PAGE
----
The past year has been one of extraordinary changes in Myanmar.
The government has implemented a series of reforms, including the release of most political prisoners and relaxations on censorship and freedom of association.
Perhaps most significant has been the rapprochement between President U Thein Sein and reformist ministers, and Daw Aung San Suu Kyi.
Also hugely important has been a series of ceasefires agreed between the government and various non-state armed groups, some of which have been fighting for autonomy for more than half a century.
Of course, many problems remain, including the urgent need for economic reform. Furthermore, horrific recent violence in western Rakhine State indicates how badly things can go wrong if ethnic and political differences are not managed carefully.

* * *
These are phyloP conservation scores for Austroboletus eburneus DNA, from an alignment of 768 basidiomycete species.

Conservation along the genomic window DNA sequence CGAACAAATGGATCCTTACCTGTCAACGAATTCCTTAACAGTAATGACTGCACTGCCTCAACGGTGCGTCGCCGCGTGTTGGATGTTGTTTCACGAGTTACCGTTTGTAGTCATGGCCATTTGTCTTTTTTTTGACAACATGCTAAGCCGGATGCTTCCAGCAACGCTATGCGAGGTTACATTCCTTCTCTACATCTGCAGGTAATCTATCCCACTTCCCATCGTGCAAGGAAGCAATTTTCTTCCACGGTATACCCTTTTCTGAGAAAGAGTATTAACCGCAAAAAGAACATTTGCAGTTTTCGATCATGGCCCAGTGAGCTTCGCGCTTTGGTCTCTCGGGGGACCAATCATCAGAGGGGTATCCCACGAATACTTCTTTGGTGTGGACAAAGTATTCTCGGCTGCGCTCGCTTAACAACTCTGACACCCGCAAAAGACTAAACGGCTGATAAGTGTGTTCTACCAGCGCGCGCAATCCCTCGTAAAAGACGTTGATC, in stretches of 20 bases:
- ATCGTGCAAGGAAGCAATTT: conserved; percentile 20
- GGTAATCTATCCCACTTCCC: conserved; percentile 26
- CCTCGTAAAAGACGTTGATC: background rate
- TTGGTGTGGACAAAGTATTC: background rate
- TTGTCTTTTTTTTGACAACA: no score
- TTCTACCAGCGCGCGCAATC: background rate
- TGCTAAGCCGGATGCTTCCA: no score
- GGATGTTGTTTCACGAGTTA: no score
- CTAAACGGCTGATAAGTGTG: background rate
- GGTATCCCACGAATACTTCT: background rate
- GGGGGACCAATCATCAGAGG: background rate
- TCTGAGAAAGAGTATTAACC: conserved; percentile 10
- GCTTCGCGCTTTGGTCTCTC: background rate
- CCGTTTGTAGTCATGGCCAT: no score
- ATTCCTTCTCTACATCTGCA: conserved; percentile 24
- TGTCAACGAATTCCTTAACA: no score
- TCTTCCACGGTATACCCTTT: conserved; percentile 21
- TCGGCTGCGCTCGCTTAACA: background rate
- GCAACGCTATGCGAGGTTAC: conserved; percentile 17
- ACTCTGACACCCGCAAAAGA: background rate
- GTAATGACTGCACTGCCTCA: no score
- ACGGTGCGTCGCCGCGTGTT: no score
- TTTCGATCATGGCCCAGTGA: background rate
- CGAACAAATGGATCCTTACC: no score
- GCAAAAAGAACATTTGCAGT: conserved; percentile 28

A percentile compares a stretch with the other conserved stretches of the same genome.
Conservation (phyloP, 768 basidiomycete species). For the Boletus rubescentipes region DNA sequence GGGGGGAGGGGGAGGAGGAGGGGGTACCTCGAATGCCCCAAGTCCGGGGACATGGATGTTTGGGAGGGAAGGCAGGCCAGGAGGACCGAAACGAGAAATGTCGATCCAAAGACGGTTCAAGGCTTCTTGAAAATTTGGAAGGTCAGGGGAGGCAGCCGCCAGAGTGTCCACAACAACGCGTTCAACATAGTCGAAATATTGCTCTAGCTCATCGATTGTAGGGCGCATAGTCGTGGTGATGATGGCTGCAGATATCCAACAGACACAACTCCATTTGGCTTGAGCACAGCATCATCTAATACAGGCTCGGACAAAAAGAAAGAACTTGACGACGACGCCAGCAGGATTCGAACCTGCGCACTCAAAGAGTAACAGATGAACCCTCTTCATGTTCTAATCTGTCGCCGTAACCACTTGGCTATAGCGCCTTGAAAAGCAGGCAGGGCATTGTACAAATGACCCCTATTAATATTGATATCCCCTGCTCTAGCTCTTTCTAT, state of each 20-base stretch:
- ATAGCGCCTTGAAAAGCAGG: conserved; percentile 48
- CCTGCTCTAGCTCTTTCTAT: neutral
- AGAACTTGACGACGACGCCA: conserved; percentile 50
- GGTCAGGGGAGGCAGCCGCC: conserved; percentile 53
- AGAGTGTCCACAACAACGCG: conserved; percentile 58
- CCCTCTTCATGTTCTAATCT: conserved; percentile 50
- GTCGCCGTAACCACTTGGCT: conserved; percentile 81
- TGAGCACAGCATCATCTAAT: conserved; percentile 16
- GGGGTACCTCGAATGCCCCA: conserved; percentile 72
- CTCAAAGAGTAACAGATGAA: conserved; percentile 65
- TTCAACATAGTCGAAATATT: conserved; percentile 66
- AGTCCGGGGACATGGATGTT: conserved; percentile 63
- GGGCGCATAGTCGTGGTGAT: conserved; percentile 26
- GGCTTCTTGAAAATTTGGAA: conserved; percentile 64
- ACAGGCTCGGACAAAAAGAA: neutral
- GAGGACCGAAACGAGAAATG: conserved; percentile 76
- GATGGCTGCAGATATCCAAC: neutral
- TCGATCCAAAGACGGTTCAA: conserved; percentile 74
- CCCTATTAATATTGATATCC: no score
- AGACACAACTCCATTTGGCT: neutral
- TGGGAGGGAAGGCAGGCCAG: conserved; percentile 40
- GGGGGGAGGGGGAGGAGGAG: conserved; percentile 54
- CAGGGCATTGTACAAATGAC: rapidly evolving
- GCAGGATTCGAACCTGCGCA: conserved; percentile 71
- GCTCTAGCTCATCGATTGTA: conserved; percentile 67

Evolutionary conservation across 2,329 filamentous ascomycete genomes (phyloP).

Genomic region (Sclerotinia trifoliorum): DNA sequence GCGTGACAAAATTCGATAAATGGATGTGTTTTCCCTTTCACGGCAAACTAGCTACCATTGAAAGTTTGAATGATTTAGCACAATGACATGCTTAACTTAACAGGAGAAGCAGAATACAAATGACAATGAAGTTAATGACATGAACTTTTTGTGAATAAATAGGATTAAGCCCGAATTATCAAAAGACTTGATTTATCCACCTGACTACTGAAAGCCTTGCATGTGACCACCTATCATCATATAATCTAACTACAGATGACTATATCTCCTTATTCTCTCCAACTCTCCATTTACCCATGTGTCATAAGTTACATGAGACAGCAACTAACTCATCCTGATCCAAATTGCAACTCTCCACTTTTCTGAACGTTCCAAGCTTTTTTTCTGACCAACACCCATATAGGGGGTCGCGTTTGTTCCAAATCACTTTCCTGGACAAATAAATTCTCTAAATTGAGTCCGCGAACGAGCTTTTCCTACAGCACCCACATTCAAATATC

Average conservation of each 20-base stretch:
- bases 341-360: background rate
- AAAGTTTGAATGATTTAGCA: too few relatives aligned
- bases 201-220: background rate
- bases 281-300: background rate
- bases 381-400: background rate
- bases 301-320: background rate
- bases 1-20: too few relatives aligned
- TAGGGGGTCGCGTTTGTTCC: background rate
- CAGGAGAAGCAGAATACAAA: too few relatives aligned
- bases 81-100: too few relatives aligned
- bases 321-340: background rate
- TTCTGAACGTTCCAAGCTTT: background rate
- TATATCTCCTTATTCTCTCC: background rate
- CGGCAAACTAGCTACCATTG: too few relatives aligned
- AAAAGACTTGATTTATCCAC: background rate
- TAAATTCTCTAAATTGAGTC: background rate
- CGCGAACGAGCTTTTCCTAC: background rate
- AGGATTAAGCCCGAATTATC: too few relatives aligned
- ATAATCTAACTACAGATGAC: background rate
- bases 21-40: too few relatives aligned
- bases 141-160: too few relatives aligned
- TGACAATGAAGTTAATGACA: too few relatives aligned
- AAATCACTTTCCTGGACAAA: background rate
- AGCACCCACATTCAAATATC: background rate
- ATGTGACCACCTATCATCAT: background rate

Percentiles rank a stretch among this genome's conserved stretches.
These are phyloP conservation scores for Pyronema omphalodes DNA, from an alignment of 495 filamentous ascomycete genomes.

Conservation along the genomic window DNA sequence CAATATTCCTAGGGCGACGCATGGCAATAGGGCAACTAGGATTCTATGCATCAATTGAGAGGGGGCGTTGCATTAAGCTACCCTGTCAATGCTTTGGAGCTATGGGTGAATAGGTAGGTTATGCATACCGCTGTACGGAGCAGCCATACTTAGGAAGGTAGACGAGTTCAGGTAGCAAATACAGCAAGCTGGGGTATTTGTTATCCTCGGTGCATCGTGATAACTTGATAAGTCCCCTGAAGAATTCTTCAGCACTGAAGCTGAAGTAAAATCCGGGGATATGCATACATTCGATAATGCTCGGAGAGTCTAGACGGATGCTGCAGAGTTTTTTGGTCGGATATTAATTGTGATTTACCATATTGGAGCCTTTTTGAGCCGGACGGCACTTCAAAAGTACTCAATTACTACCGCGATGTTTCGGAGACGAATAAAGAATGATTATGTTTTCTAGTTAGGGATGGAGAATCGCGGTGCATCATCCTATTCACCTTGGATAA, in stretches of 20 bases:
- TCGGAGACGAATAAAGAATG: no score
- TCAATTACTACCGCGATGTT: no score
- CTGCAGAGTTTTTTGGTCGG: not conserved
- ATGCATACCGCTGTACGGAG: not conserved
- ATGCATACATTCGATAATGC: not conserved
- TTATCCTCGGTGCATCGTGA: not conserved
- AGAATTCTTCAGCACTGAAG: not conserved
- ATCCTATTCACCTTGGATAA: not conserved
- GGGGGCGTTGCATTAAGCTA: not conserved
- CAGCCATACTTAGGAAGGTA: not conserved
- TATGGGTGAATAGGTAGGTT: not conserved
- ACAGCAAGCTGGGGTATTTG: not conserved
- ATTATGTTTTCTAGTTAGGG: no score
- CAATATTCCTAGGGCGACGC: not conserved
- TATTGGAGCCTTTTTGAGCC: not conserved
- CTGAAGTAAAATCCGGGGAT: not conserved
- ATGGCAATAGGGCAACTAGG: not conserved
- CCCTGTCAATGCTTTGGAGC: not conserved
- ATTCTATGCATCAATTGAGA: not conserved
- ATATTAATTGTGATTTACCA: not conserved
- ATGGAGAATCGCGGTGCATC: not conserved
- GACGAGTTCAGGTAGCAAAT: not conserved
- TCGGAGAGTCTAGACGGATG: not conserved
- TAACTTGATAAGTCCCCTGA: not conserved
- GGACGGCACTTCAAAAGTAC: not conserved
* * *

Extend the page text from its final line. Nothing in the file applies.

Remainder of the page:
Nevertheless, the reform process represents the best opportunity in decades to resolve armed ethnic conflicts which have plagued the country since independence.
Dozens of non-state armed groups – representing minorities that constitute more than 30 percent of the population – have been fighting for autonomy from the militarised state, and self-determination for their communities.
Although some insurgent leaders have private economic motivations, many of Myanmar’s armed ethnic groups do enjoy strong support from those they seek to represent.
These war-ravaged minority communities express strong desires for peace – challenging government and ethnic minority elites to respond creatively.